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ST Howard Schultz Gives Capella a Jolt

ST Howard Schultz Gives Capella a Jolt

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Published by: SherriLCruz on Feb 01, 2013
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Capella Jolt

Capella gets $7.5 million cash infusion; Investment from Seattle venture capital firm Sherri Cruz; Staff Writer 808 words 24 January 2003 Star Tribune (Mpls.-St. Paul) Newspaper of the Twin Cities METRO 1D Starbucks to eBay to Capella University may not seem like a logical progression, but it is to Howard Schultz, chairman of Starbucks Coffee Co. Schultz's Seattle-based venture capital firm, Maveron, said Thursday it has invested $7.5 million in Capella, a Minneapolis- based online university. Maveron will have a minority stake in Capella, and Maveron's Jody Miller will be a "board observer," a nonvoting member participating in board meetings and contributing to the direction of the company. Capella joins Maveron's $400 million investment portfolio of companies that includes eBay, its first investment; Drugstore.com, a Bellevue, Wash.-based online drugstore; a Chicago-based sandwich shop, and a Portland, Ore.-based women's athletic clothing store. Capella's goal is to be recognized as a leading, nationally known university in five years, CEO Stephen Shank said. So for Shank, Maveron's expertise was more important to Capella than the dollar investment. Schultz said Capella has what it takes to be a national brand. Capella, founded in 1993, is the second-largest private university in Minnesota and employs 350 people in the Twin Cities and 400 faculty worldwide. It is accredited by the Higher Learning Commission - the same institution that accredits brick-and-mortar schools - and offers degreed programs to 7,000 students in the United States and in 40 countries. Maveron chose to invest in Capella in part because of the high satisfaction rate that students have had with the university, Schultz said. He also said he liked combining "profitability and benevolence," enhancing people's lives through education. "It really struck an emotional chord with me," he said. Schultz, who co-founded Maveron in 1998 with former investment banker Dan Levitan, will be a resource for Capella, leveraging his marketing and brand-building experience. "Great brands establish and maintain an emotional relationship with their customer," Schultz said. Schultz specializes in taking a commodity, such as coffee, and transforming the marketplace not just by selling coffee but by creating an experience. Schultz joined Starbucks as director of operations and marketing in 1982, when it had only four stores. He built the company by developing a precise method of brewing and making coffee drinks - from the length of time espresso sits in a shot glass to the order in which the ingredients are "called" by the cashier to the barista, the person who makes the drinks. While online learning isn't coffee, there are similarities in the uniformity and quality of delivery and an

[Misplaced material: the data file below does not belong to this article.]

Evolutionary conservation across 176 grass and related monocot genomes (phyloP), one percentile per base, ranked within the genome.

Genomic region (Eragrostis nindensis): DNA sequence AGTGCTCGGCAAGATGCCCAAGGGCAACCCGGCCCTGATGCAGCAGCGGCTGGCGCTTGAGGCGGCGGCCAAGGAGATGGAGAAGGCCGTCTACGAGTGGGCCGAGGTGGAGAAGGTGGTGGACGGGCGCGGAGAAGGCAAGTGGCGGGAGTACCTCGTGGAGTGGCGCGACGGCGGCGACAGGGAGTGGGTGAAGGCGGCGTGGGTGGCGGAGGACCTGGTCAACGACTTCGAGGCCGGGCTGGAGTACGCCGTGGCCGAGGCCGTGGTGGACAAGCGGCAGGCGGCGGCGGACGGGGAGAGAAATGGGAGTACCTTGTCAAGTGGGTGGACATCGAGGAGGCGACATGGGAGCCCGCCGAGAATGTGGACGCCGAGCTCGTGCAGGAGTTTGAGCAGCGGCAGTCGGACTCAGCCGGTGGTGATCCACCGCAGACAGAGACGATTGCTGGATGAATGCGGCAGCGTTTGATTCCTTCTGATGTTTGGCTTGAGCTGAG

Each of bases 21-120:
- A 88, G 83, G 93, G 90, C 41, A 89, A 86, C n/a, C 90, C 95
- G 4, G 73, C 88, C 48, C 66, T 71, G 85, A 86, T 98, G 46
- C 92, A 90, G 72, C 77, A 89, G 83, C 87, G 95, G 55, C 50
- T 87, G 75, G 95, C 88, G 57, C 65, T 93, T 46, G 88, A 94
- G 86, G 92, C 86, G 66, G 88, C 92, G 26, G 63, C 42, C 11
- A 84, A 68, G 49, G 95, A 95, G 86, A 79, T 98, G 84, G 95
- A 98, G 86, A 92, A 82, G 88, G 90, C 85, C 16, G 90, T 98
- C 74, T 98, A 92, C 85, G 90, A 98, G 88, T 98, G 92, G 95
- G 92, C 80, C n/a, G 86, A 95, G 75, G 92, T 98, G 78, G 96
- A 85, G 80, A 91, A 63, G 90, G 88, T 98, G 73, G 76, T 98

emphasis on the consumer. Online learning is in an embryonic stage, Schultz said, but it is on the verge of taking off. Learning online is not meant to replace the socialization required by students who are 18 to 22 years old, Shank said. Capella's students typically are 25 to 55 years of age, work full time and have an aspiration, Shank said. "It's how people learn best in their mature years," he said. But online learning still has drawbacks, such as bandwidth - not everyone has a high-speed Internet connection. For the first 10 years of Capella's existence, the class presentations were geared for a 56k dial-up Internet connection, Shank said. The gradual shift from dial-up to broadband has helped improve the education experience by allowing more video, audio and graphic presentations. Although Maveron doesn't quickly turn its investments into public companies, an initial public offering is a way for investors to make money. Shank said he couldn't comment on an IPO but added that Capella is "turning the corner to profitability." Capella had $50 million in revenue last year, and its enrollment has increased by more than 85 percent annually since 1998. Part of Capella's transformation into a nationally recognized university will include building more relationships with community colleges. So far, Capella has made it easier to transfer from 100 community colleges to Capella. For example, a student transferring from a community college would know upfront what credits would be accepted by Capella. "In education, people talk about quality, so it's a big mushy thing," Shank said. But to Shank it means making the learning experience relevant to students' current jobs and making the outcome meaningful, so they can get ahead professionally. Shank knows a bit about branding himself. "Branding begins and ends with the students' experience," Shank said. So if the students get what they want, they will tell others, he said.

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